CALGARY — Oil and gas drillers are busy playing catch-up after severe spring flooding throughout much of Western Canada kept their rigs on the sidelines, but another challenge is lurking: worker shortages.
“It’s looking very, very good for the industry,” said Mark Salkeld, president and chief executive officer of the Petroleum Services Association of Canada.
“All the equipment that’s available to go to work is pretty much contracted and the only bottleneck we’re looking at, really, is labour.”
In late July, PSAC upwardly revised its 2011 drilling forecast to 13,325 wells, an increase of 375 from its April prediction.
The industry group made its bullish forecast despite an onslaught of wet weather, which prevented companies from drilling in southern Saskatchewan and other key energy-rich areas for much of May and June.
Canada’s largest drilling company, Precision Drilling Corp. (TSX:PD), said the floods — not to mention forest fires and pipeline outages — made the second-quarter a tough one.
“The good news is, though, our customers did not cut or reduce their annual drilling budget because it rained in June,” Kevin Neveu told analysts on a conference call last month.
“We expect they’ll make every effort to spend that money during the balance of 2011, further stimulating rig demand.”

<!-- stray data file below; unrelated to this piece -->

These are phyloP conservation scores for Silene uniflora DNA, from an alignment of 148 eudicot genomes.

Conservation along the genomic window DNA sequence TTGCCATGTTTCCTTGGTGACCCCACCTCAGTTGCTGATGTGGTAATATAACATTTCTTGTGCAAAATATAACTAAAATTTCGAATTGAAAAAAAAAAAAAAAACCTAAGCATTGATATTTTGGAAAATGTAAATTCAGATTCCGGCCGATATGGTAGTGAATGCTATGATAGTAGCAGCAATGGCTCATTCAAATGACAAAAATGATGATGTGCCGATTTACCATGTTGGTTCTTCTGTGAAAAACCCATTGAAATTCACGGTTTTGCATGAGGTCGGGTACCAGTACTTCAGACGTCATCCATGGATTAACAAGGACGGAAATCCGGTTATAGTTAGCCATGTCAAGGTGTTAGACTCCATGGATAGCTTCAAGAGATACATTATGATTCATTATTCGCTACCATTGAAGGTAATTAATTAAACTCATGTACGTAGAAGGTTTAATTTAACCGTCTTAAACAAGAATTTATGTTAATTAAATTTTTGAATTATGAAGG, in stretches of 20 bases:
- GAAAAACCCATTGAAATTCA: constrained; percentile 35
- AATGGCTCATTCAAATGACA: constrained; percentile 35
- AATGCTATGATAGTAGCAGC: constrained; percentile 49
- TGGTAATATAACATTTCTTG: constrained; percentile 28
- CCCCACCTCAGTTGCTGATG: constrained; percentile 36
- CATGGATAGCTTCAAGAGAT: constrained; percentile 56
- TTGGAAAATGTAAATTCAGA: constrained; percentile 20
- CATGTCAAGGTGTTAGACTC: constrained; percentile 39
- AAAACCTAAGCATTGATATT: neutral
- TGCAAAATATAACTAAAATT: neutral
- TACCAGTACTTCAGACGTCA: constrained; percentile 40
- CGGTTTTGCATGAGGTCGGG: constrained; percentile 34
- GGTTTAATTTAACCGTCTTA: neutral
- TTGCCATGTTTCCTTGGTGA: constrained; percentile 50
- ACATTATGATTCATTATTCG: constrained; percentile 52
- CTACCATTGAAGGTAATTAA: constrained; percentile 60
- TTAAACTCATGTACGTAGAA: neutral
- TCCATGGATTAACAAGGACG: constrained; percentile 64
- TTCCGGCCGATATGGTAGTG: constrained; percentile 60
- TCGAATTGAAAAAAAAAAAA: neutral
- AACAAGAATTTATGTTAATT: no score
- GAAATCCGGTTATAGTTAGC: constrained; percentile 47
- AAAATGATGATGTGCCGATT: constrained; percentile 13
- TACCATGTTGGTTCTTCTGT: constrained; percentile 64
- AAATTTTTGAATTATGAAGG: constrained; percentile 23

Indeed, Salkeld said rigs are busy from the shale gas fields of northeastern British Columbia through to emerging oil plays in Manitoba.
“All the traditional areas are as busy as they can be, and it’ll ramp up again with the freeze-up,” he said.
“When we get into the fall and winter season, we’re expecting it to ramp right up again.”
Traditionally, industry activity has tended to be cyclical. But between the 2008-2009 recession and wrangling over Alberta’s royalty take, the sector experienced a much more prolonged slump than usual. A lot of skilled workers, discouraged by their job prospects, abandoned the sector and haven’t returned.
Now that activity is finally picking up again, the industry finds itself in a lurch, Salkeld said.
“With the amount of activity that we’ve got ahead of us, we just don’t have enough people,” he said.
“And that’s the only thing that’s holding us up. If there’s any equipment against the fence, it’s there because we don’t have people to operate it all.”
The latest rig activity update from FirstEnergy Capital said 519 rigs, or 64 per cent of the total fleet, are currently at work in Canada. That marks a nearly 36 per cent improvement from the same week of 2010.
As has been the case for a long time now, the activity is overwhelmingly geared toward oil drilling, since prices of that commodity have been much more robust than those of natural gas.